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Plants signal stress with a toluene burst.

Toluene, a volatile organic compound often used as an indicator of human-made pollution, also emanates from plants, a new study finds. These emissions could confuse efforts to trace pollution from automobiles, factories, and other nonbiological sources.

Scientists at the Research Center Julich in Germany found that sunflowers and Scotch pine trees give off small amounts of toluene under normal conditions and expel larger bursts under stress. Juergen Wildt and his colleagues report their surprise findings in the May 1 GEOPHYSICAL RESEARCH LETTERS.

Volatile organic compounds (VOCs) in the atmosphere react with other chemicals to form smog. Globally, plants emit about 90 percent of the VOC concentration in the air, says Alex Guenther of the National Center for Atmospheric Research in Boulder, Colo. In urban areas, however, human-made sources predominate.

"Emission of other VOCs from [botanical] plants is so large, having another one wouldn't be a big deal," says Guenther. However, the more interesting impact would be an undermining of measurements that use toluene as a tracer for air pollution generated by people.

"If toluene indeed turns out to be a significant emission from plant under stress," says Joost A. de Gouw of the University of Utrecht in the Netherlands, it will "have some implications for the interpretation of measurements of aromatic compounds in the atmosphere."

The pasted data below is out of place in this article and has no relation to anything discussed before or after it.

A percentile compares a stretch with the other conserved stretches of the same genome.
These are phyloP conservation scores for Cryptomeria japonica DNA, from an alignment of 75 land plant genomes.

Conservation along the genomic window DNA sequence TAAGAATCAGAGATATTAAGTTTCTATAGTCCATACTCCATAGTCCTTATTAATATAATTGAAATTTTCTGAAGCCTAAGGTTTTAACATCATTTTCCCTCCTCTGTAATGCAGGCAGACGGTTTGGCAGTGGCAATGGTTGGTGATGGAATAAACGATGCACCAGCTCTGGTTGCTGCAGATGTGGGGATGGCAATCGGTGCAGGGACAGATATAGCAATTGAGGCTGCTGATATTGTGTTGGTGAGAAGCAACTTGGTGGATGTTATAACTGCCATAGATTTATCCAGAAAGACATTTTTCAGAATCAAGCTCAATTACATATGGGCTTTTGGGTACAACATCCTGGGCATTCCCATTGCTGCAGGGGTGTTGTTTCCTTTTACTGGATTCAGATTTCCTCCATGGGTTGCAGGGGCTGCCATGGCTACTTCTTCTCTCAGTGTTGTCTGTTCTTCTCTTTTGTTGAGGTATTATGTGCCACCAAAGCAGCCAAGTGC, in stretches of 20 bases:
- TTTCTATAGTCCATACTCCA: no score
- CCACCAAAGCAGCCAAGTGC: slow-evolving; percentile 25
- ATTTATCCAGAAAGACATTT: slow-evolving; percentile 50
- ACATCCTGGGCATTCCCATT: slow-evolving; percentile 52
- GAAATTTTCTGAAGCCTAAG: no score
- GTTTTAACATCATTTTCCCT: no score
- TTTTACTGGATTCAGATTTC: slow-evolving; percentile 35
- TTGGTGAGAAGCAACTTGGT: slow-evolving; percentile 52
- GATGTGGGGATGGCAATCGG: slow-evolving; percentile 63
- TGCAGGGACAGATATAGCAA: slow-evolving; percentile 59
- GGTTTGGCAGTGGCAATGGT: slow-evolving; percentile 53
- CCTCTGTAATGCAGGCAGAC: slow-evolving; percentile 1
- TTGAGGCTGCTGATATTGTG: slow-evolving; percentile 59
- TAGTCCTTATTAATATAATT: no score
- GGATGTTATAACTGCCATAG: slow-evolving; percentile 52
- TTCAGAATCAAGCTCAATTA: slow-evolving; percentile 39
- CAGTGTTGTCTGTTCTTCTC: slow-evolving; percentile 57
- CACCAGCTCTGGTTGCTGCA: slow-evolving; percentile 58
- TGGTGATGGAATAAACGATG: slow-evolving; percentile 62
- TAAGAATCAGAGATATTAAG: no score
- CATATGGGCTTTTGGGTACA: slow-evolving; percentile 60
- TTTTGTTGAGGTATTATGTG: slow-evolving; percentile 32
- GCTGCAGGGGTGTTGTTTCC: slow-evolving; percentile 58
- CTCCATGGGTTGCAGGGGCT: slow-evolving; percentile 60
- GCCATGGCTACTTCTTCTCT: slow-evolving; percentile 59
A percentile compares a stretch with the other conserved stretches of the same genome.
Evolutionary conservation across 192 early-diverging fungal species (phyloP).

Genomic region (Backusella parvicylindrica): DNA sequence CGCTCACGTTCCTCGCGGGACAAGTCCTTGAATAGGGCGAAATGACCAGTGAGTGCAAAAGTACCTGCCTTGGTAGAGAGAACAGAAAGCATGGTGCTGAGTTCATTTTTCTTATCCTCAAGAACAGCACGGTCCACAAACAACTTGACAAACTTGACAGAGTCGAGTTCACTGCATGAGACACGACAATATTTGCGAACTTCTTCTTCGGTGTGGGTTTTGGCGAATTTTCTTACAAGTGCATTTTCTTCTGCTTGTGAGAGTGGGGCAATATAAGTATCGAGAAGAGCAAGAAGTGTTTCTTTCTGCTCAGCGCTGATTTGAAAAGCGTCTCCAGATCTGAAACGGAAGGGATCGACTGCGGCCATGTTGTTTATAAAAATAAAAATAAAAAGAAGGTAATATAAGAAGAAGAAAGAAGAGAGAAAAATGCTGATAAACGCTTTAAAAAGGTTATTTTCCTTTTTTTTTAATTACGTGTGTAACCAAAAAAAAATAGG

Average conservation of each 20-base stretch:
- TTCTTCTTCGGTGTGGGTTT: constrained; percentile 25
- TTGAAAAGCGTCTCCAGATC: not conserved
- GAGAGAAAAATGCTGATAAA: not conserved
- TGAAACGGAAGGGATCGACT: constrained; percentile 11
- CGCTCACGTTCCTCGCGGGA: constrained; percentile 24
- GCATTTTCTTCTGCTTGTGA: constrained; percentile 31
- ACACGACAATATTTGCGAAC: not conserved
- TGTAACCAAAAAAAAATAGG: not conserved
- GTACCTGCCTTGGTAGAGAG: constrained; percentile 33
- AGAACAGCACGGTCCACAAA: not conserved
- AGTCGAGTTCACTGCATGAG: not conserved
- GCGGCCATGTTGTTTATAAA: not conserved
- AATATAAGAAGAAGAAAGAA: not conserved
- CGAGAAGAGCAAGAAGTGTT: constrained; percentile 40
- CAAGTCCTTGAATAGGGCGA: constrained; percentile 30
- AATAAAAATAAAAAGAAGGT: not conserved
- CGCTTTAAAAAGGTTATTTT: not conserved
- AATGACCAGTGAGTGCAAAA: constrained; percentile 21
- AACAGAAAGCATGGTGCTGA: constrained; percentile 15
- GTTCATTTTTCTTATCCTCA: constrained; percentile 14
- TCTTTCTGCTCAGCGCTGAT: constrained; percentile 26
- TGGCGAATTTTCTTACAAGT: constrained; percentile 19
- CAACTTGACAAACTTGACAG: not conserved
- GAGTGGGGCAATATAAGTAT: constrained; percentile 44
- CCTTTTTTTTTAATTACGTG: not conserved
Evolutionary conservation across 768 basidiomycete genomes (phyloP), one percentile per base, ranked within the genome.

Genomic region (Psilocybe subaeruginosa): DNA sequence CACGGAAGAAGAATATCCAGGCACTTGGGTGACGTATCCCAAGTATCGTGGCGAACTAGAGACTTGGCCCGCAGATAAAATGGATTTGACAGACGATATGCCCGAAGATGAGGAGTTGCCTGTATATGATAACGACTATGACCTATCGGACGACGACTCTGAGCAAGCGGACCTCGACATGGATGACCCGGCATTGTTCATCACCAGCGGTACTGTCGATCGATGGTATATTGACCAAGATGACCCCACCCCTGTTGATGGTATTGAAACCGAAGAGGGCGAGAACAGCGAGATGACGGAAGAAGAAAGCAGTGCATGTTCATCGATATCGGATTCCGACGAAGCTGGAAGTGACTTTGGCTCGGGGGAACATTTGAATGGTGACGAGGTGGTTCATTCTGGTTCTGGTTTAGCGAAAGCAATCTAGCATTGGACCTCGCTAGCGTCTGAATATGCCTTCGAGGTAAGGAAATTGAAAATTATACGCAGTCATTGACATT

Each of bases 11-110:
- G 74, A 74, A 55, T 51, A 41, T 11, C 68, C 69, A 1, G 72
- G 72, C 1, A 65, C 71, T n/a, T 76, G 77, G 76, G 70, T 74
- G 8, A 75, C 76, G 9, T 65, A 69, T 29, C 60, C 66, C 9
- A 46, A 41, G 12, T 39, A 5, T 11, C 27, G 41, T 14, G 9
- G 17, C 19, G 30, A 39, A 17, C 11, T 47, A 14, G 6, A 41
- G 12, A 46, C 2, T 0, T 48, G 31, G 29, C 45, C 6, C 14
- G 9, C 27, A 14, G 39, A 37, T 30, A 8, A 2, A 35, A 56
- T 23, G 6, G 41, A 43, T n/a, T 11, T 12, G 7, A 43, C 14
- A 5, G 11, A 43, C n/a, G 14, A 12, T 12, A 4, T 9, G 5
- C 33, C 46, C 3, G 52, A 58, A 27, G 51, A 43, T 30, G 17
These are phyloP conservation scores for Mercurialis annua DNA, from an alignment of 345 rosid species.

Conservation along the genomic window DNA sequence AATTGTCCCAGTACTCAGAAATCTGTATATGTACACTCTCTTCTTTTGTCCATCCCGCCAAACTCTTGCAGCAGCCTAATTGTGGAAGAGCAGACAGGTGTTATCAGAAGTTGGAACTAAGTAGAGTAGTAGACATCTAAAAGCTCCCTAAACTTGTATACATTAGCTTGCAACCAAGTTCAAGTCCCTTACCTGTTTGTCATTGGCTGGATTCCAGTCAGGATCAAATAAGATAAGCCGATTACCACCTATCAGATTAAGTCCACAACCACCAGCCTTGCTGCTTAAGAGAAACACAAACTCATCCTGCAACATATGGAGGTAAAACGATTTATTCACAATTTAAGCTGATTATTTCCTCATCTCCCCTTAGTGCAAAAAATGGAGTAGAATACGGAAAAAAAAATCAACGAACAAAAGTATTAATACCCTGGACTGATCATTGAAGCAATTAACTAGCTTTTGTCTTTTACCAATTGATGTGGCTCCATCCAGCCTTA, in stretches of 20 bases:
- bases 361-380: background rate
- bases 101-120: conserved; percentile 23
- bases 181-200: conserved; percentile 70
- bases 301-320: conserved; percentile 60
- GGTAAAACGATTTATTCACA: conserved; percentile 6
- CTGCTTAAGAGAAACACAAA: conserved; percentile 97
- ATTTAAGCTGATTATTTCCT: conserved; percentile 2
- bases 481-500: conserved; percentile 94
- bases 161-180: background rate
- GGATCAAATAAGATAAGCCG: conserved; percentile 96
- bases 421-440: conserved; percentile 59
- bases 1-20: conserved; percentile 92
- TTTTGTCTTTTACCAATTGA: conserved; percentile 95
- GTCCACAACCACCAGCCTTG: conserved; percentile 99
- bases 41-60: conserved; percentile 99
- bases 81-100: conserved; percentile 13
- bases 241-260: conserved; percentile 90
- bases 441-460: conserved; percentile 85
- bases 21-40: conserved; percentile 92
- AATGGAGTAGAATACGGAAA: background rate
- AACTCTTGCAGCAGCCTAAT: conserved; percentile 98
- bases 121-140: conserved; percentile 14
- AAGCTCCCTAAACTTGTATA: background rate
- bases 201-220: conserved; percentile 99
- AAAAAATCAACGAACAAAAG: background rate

The Julich researchers monitored toluene emission from a sunflower by enclosing the plant in a plastic bag and periodically taking samples of the gases inside. The scientists found that an empty bag didn't show measurable toluene, but the sunflower gave off the compound at a rate equal to a few percent of its emission of alpha-pinene, the VOC that gives pine needles their scent.

Putting stress on the plant turned up its toluene production. When the researchers deprived the sunflower of nutrients, it released more VOCs overall and doubled its discharge of toluene. When the researchers cut off a leaf, the injured plant responded with a VOC surge, in which toluene emission increased to 10 times its original rate.

In tests on Scotch pines, toluene emissions provided an early sign that the plants had been attacked by some unknown pathogen. "The plants were not wounded, did not suffer from insect attack, and were not exposed to high ozone concentrations," says Julich's Michael Komenda. Yet their emissions of VOCs, including toluene, increased to 10 times the amount emitted by a healthy pine. After a few days, the green needles turned yellow from the mysterious ailment.

No one understands how the plants synthesize toluene, but the process is likely to be some kind of defense mechanism, says Guenther. VOCs are responsible for the familiar smells of certain plants, such as the scent of fresh-cut grass (SN: 4/3/99, p. 223).

The idea of toluene-emitting plants remains "slightly controversial," says de Gouw, but "the experiments seem to have been done carefully." Guenther agrees. Only further study, they say, can show whether plant toluene has an impact an

atmospheric chemistry.
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Article Details
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Author:Wu, C.
Publication:Science News
Article Type:Brief Article
Geographic Code:1USA
Date:May 1, 1999
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